Southern Cornbread

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Anytime you put the words “Southern” in front of a dish, it’s likely to stir up controversy, and cornbread is no exception. It seems like every person I’ve ever known from the South has their favorite way of making it, and every way is different.

The thing that distinguishes Southern cornbread from, say Yankee cornbread, or any other cornbread one is likely to eat outside of the southern states, is that it is savory, not sweet, and it is made mostly with cornmeal.

Northern cornbreads tend to be more cake-like, on the sweet side, with a finer crumb due to more flour in the mixture. Southern cornbread is flavored with bacon grease, and cooked in a cast iron skillet, a perfect side for barbecues, or chili.

With this recipe we experimented with all cornmeal or just three quarters cornmeal and one quarter flour. We also experimented with including or leaving out an egg. Either way works, though the version with some of the cornmeal swapped out with flour, and including an egg, holds together better and is a little more tender.

Southern Cornbread

Whether to include sugar or not in a southern cornbread recipe is an issue for debate. We’ve included as an option a tablespoon which just intensifies the flavor of the cornmeal; it doesn’t make the cornbread sweet. The choice is yours as to whether or not to include it. (See this excellent article from Serious Eats on why traditional southern cornbread does not include sugar.)

You’ll notice there are bacon drippings and butter in this recipe. The butter adds needed richness to the bread itself, and the bacon drippings help brown the crust, keep it from sticking to the skillet, and add a lovely bacon flavor to the bread.

Finally, the method that works best with using a cast iron skillet is to preheat the skillet with the fat and then add the batter to the hot skillet. This helps brown the crust and with the pan already hot, the cornbread cooks more quickly.

To my fine readers from our Southern states, how do you like your cornbread? Please let us know in the comments.

Southern Cornbread Recipe

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  • Prep time: 15 minutes
  • Cook time: 20 minutes
  • Yield: Makes 8 servings

White cornmeal is used in most Southern cornbreads, but we could not find any here in California, so we used yellow cornmeal. If you can find white cornmeal, by all means use it.

Ingredients

  • 1 Tbsp bacon drippings
  • 2 cups cornmeal OR 1 1/2 cups cornmeal and 1/2 cup flour
  • 2 teaspoons baking soda
  • 1 teaspoon salt
  • 1 Tbsp sugar (optional)
  • 1 egg (optional)
  • 1 1/4 cups buttermilk
  • 6 Tbsp unsalted butter, melted

Method

1 Put the bacon drippings in a 9 or 10-inch cast iron skillet and put the skillet into the oven. Then preheat the oven to 400° with the skillet inside. (If you don't have an iron skillet, you can use an uncovered Dutch oven or a metal cake pan.)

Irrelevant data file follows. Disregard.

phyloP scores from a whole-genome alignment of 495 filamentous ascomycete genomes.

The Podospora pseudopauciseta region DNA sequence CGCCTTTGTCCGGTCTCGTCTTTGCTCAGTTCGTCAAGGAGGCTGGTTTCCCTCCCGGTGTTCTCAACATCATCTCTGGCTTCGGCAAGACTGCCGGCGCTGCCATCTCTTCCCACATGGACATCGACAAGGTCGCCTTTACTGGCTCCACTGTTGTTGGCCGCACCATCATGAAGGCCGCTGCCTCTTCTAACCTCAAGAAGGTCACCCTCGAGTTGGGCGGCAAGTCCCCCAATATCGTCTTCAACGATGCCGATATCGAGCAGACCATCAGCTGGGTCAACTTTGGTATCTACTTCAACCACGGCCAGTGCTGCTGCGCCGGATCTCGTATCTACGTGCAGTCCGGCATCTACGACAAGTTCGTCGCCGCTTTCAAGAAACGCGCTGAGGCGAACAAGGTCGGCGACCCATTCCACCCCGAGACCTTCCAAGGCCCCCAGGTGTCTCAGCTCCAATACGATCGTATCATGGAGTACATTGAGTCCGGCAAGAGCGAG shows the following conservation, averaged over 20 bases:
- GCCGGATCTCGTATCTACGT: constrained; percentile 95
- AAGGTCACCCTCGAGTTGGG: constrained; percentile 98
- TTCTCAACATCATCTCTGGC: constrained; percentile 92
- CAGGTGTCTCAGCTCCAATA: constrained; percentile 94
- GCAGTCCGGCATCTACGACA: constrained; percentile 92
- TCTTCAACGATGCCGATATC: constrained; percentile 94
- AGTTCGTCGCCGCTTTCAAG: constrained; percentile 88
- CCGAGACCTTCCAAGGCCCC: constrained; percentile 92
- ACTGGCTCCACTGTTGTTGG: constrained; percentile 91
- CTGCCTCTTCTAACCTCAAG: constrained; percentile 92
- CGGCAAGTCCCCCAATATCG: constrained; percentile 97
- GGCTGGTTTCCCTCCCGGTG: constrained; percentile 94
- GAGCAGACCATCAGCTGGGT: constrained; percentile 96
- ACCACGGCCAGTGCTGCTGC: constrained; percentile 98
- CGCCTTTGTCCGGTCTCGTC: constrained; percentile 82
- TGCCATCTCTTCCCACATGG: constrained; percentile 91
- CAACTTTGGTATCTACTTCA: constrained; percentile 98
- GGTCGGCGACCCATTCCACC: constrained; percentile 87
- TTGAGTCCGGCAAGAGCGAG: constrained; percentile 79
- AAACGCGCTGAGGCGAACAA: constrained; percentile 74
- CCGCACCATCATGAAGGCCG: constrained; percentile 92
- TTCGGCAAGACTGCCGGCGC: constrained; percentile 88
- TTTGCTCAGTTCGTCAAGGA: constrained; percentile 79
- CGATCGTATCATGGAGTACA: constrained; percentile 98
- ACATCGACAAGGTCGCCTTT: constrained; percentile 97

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2 Whisk together all the dry ingredients (cornmeal, baking soda, salt, sugar if using) in a large bowl. In another bowl, beat the egg (if using) and buttermilk until combined, then mix that into the bowl of dry ingredients. Stir in the melted butter.

3 When the oven is hot, take out the skillet (carefully, as the handle will be hot!). Add the cornbread batter and make sure it is evenly distributed in the skillet.

southern-cornbread-method-2 southern-cornbread-method-3

Bake for about 20 minutes, or until the edges are beginning to brown and a toothpick inserted in the center of the bread comes out clean.

4 Let the bread rest for 10-30 minutes in the skillet before cutting it into wedges and serving.

To avoid burning your hand because you've forgotten the pan is hot, I recommend placing a pot holder on the pan's handle while the cornbread is resting, or cooling the handle down a bit with an ice cube.

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Links:

Texas Cornbread - from Homesick Texan

Cornbread and Beans - from The Pioneer Woman

Yeast-Risen Cornbread - from 101 Cookbooks

The Real Reason Sugar Has No Place in Cornbread from Serious Eats

Southern Cornbread

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Showing 4 of 205 Comments

  • Celeste Lane

    I use Aunt Jemima Cormeal Mix, buttermilk, and bacon grease only. No eggs, no sugar, no butter. It’s fantastic! Nothing else substitutes for a cast iron skillet.

  • Betty Haniotakis

    I made this recipe on Jan. 1 to go with my black-eyed peas, and was very pleased with the result. I followed the recipe almost exactly – I had no bacon drippings on hand, so used oil. I also used a round cake pan, as I don’t own a cast-iron skillet – I did follow the instructions to heat the pan in advance. It worked out perfectly – the bottom was crusty and came out of the pan beautifully. I had never tried adding melted butter, and this was a success – I think it came out less crumbly, which is a problem I have had with other recipes. I did add the 1 T. of sugar, and will continue to do so, as the small amount did not make the cornbread noticeably sweet. When serving cornbread with food such as beans or chili, I prefer it not to be sweet.

  • Chrissy

    Great recipe. I used soymilk with apple cider vinegar in place of the buttermilk. I also tossed a piece of bacon in the skillet as it preheated since I had no bacon grease. Came out absolutely stunning. Thank you for a simple and delicious recipe.

  • Gilbert Schmitt

    My Mom’s family is from Kentucky and no one in that family uses sugar or flour in their cornbread and I never have either.

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